One evaluation down, another in the process.  I had trouble getting started for one reason or another last night.  I feel the need to get out and do something besides sit, but it’s hard to do these days.  I’ve got two jobs going on, and that takes up a lot of my time.  Seriously, once NaNo is out of the way–or maybe even before that–I’m going to set up some free time and find something to do.  I miss my little side trips off to places around The Burg, and I need more of that.  Otherwise you fall into the rut, and once you’re in the rut, you have a hell of a time getting out.

Writing, however:  oh, I think I was on it last night once I got into my prose.  For the first couple of hundred words there didn’t seem to be much happening, but then I just sorta burst out and got things done.  For the first time in a while I was clicking with the music, and by the time I took a break at the end of Yoshimi–which is forty-seven minutes long, by the way–I had nine hundred and fifty words down.  That’s a pretty good run for me.  I let my back get better for about thirty-five minutes, then put on the second record and started writing once more.  Fifty-five minute later I’d written another thousand words–not bad at all, if I may say.

Tonight, however:  I know I have a scene coming up that’s going to be emotional.  I know it because I’ve thought about it many times, and I’m about to jump right into the heavy stuff based upon where I left off in the scene.  Gotta find some happy music, you know?  Or at least something that’s going to drive me to write straight through the hard stuff, because it’s a good scene, and I want to do it right.  I know I’ll do it right:  it’s just a question of how many tears I have to fight through to get there?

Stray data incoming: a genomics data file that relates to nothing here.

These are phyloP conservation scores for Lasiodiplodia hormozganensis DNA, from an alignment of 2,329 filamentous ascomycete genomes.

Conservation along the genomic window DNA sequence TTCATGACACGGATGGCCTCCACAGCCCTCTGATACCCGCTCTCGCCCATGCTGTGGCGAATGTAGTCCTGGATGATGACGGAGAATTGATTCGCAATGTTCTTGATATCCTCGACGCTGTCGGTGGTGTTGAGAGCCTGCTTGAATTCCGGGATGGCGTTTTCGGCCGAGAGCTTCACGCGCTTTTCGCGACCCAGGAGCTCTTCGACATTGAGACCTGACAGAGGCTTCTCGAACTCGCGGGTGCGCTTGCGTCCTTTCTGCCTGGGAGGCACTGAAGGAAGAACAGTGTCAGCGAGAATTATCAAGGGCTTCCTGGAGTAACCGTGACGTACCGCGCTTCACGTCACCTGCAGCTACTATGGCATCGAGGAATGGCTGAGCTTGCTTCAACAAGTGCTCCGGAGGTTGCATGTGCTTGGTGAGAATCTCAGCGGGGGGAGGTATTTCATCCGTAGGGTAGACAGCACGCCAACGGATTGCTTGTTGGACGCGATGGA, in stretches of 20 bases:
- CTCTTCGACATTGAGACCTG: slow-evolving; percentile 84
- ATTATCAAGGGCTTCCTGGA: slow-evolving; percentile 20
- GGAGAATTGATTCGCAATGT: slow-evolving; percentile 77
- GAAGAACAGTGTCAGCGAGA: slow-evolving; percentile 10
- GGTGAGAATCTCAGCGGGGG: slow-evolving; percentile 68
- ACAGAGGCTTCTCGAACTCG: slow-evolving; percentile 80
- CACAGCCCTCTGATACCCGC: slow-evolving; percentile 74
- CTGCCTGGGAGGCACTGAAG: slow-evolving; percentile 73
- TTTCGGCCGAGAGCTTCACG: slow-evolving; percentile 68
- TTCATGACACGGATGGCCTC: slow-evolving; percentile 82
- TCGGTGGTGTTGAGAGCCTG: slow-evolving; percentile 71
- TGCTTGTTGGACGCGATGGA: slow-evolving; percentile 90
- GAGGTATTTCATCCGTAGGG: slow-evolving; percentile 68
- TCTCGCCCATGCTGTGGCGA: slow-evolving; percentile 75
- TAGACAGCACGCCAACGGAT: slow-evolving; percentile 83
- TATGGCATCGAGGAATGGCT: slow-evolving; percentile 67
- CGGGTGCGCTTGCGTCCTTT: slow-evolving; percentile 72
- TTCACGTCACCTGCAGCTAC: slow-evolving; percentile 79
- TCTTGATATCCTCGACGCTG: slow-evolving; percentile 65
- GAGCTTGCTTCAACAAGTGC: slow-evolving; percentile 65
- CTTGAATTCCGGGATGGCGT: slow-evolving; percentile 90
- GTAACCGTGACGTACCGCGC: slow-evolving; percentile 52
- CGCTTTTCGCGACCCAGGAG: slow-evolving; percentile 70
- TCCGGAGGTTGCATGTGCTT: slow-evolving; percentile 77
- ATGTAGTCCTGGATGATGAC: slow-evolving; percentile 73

I wouldn’t have it any other way.  I’ve hit stretches in books where the tears flowed freely as I wrote, and I know it’ll happen again.  It’s not because I’ve done something bad to a character, but because I’m touching on something inside my own life when I’m writing a scene, and it can hurt.  But you do it because–hey, writing!  That’s what you want, to have you’re feeling out there on the page for all to see.  You need it, you want it, you have it.